A shadowy Indian contact offered the agent of several Pakistan cricketers $1 million to ensure they threw a Test match against England, a London court heard Tuesday.
AFP reports that the jury in the trial of former Pakistan captain Salman Butt and fast bowler Mohammad Asif saw video footage of meetings between the players' agent Mazhar Majeed and undercover News of the World reporter Mazher Mahmood.
The former investigations editor for Rupert Murdoch's now-defunct tabloid was posing as an Indian frontman for a Far East gambling syndicate.
In an August 21 meeting in Majeed's house in south London, the reporter recorded the agent on the telephone with the unidentified man in India, discussing deliberately throwing the Test match between England and Pakistan at The Oval, which was under way at the time, Southwark Crown Court was told.
Referring to the number of Pakistan players under his wing, Majeed was heard saying it was "not a problem" to fix the match result, as "you know how many I've got, you know that they do it."
Majeed called his Indian contact and told him: "You know what we spoke about last night, what offer can you give me for today's game? Tell me, just give me a figure now, we haven't got long.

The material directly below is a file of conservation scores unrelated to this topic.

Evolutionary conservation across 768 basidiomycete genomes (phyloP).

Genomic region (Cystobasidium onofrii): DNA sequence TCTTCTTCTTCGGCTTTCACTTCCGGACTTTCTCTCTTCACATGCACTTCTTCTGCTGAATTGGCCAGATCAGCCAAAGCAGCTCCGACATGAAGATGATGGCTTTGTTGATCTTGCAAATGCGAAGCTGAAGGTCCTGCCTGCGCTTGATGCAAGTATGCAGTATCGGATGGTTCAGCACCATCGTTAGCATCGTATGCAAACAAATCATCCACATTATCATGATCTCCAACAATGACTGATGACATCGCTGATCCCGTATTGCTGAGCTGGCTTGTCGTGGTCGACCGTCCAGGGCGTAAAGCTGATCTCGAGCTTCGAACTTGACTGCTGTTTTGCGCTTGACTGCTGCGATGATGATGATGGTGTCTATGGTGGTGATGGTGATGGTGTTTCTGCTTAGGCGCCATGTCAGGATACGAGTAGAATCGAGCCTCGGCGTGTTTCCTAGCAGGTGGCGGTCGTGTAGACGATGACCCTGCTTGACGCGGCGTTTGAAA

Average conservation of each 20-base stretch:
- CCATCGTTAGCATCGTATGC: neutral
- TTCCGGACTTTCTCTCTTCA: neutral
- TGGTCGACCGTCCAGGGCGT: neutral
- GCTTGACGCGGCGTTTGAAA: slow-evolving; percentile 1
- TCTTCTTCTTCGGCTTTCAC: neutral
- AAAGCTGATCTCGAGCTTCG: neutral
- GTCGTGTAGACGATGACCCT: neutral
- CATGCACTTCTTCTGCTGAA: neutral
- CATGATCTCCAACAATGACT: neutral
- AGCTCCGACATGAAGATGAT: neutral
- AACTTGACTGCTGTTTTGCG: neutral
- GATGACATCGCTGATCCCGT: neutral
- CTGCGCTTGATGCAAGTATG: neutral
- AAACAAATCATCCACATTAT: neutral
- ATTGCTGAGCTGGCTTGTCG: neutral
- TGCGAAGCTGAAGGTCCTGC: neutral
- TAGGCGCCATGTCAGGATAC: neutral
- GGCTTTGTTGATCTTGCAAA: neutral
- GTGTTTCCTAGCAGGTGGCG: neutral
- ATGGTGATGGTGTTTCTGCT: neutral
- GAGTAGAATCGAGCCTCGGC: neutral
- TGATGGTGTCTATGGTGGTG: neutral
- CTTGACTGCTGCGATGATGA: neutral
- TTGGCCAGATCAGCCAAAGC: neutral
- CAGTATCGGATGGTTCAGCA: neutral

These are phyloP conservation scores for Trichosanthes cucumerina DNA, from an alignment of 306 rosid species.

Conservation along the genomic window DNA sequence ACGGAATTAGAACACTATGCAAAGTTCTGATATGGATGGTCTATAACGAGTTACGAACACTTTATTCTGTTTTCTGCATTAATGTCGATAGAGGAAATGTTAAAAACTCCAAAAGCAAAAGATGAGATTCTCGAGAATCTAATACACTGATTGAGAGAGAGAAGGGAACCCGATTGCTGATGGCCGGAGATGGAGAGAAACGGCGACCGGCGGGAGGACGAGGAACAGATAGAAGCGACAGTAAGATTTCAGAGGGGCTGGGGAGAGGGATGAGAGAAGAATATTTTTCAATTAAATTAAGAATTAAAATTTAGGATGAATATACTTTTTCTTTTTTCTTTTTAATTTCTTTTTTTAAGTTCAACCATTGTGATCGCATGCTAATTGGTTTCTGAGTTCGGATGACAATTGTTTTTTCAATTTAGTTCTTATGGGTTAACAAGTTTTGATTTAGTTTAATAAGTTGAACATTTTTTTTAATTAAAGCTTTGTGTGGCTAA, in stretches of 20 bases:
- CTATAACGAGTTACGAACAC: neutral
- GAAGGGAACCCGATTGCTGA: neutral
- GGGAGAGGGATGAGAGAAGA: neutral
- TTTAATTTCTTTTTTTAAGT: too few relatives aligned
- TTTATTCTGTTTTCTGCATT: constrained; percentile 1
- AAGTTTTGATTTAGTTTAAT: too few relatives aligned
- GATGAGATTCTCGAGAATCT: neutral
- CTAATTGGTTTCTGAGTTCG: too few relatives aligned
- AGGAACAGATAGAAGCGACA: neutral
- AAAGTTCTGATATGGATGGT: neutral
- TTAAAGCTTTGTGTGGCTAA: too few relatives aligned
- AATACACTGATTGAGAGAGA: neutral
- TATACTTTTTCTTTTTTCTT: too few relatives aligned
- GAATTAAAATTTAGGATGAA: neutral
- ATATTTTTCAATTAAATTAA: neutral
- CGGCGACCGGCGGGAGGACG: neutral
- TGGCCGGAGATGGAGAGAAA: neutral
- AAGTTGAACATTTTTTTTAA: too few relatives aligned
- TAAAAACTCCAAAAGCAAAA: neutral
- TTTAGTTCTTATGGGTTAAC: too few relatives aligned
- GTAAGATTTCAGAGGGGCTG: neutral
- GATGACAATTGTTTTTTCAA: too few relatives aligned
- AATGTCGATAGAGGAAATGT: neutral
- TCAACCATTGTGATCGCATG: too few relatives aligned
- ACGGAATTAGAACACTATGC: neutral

"There's a possibility, I'm just telling you that now, they're talking at least 1.2 -- at least. In dollars."
The prosecution alleged that Majeed and the mysterious contact were floating the possibility of Pakistan deliberately losing the game.
Majeed said: "Boss, you know how many I've got, you know that they do it. So of course that's not a problem. But you just give me the figure and I'm going to get back to you. We haven't got much time. One million, yeah?"
The Indian contact replied: "I give you one (million dollars). One I give you, but has to be a definite game score."
After the call, Majeed told the reporter: "There's big, big money in results, I tell you, you can see that."
In the event, Pakistan beat England by four wickets to secure a memorable Test victory.
The court heard that Majeed previously told the journalist that Pakistan were trying to win the match at The Oval because the players wanted Butt to remain as Test captain.
Prosecutors allege Butt and Asif agreed for no-balls to be bowled as part of a spot-fixing scam. The two players have pleaded not guilty to charges of conspiracy to obtain and accept corrupt payments, and conspiracy to cheat at gambling.
Majeed and young Pakistan bowler Mohammad Aamir have also been charged with the same offences but are not standing trial alongside Butt and Asif.
Mahmood gave evidence from behind a screen after the judge banned descriptions of his appearance because his security could be compromised. He could be seen by the judge and the jury.